2022 ◽  
Vol 12 ◽  
Author(s):  
Carlos Minoru Omura ◽  
Daniela Dero Lüdtke ◽  
Verônica Vargas Horewicz ◽  
Paula Franson Fernandes ◽  
Taynah de Oliveira Galassi ◽  
...  

ObjectiveThis study aims to investigate the effects of ankle joint mobilization (AJM) on mechanical hyperalgesia and peripheral and central inflammatory biomarkers after intraplantar (i.pl.) Complete Freund’s Adjuvant (CFA)-induced inflammation.MethodsMale Swiss mice were randomly assigned to 3 groups (n = 7): Saline/Sham, CFA/Sham, and CFA/AJM. Five AJM sessions were carried out at 6, 24, 48, 72, and 96 h after CFA injection. von Frey test was used to assess mechanical hyperalgesia. Tissues from paw skin, paw muscle and spinal cord were collected to measure pro-inflammatory (TNF, IL-1β) and anti-inflammatory cytokines (IL-4, IL-10, and TGF-β1) by ELISA. The macrophage phenotype at the inflammation site was evaluated by Western blotting assay using the Nitric Oxide Synthase 2 (NOS 2) and Arginase-1 immunocontent to identify M1 and M2 macrophages, respectively.ResultsOur results confirm a consistent analgesic effect of AJM following the second treatment session. AJM did not change cytokines levels at the inflammatory site, although it promoted a reduction in M2 macrophages. Also, there was a reduction in the levels of pro-inflammatory cytokines IL-1β and TNF in the spinal cord.ConclusionTaken together, the results confirm the anti-hyperalgesic effect of AJM and suggest a central neuroimmunomodulatory effect in a model of persistent inflammation targeting the pro-inflammatory cytokines IL-1β and TNF.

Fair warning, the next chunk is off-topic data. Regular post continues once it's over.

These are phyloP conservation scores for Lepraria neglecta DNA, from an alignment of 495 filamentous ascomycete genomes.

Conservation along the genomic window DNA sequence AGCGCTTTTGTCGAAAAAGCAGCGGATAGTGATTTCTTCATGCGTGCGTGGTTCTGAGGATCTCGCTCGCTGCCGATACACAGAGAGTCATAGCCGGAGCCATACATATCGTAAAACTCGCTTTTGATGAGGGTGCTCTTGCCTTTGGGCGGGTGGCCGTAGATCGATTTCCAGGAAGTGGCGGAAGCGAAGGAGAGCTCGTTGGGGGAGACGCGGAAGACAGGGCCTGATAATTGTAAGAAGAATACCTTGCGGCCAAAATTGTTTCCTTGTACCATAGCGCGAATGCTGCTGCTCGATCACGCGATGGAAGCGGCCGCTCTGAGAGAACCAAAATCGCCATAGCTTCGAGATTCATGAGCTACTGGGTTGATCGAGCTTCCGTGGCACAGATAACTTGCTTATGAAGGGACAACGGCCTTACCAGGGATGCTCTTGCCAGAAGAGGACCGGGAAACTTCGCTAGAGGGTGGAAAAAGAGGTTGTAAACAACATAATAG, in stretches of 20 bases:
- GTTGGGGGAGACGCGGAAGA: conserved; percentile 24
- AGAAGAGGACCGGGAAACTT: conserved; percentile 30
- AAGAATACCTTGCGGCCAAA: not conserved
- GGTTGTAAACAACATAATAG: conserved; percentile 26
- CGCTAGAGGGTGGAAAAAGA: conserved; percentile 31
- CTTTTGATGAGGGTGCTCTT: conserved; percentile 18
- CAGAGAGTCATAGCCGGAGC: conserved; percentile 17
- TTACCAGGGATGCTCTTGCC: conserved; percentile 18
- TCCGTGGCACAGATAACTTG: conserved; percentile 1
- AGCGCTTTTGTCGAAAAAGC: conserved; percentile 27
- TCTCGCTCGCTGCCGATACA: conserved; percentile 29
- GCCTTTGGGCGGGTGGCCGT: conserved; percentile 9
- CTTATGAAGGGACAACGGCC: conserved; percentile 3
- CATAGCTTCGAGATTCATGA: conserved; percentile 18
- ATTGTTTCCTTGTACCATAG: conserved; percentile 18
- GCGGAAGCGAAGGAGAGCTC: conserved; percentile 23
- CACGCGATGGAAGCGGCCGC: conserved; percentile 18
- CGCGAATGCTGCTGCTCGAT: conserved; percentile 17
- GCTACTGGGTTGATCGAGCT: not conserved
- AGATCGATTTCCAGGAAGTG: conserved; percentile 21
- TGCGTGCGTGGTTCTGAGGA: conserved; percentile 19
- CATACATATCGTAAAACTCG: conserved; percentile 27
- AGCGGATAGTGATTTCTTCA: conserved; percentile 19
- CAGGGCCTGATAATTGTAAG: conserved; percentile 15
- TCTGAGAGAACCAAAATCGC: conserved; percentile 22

2022 ◽  
Vol 12 ◽  
Author(s):  
Kevin L. Webb ◽  
Paolo B. Dominelli ◽  
Sarah E. Baker ◽  
Stephen A. Klassen ◽  
Michael J. Joyner ◽  
...  

Humans elicit a robust series of physiological responses to maintain adequate oxygen delivery during hypoxia, including a transient reduction in hemoglobin-oxygen (Hb-O2) affinity. However, high Hb-O2 affinity has been identified as a beneficial adaptation in several species that have been exposed to high altitude for generations. The observed differences in Hb-O2 affinity between humans and species adapted to high altitude pose a central question: is higher or lower Hb-O2 affinity in humans more advantageous when O2 availability is limited? Humans with genetic mutations in hemoglobin structure resulting in high Hb-O2 affinity have shown attenuated cardiorespiratory adjustments during hypoxia both at rest and during exercise, providing unique insight into this central question. Therefore, the purpose of this review is to examine the influence of high Hb-O2 affinity during hypoxia through comparison of cardiovascular and respiratory adjustments elicited by humans with high Hb-O2 affinity compared to those with normal Hb-O2 affinity.


2022 ◽  
Vol 12 ◽  
Author(s):  
Shahzad Ahmad Qureshi ◽  
Aziz Ul Rehman ◽  
Adil Aslam Mir ◽  
Muhammad Rafique ◽  
Wazir Muhammad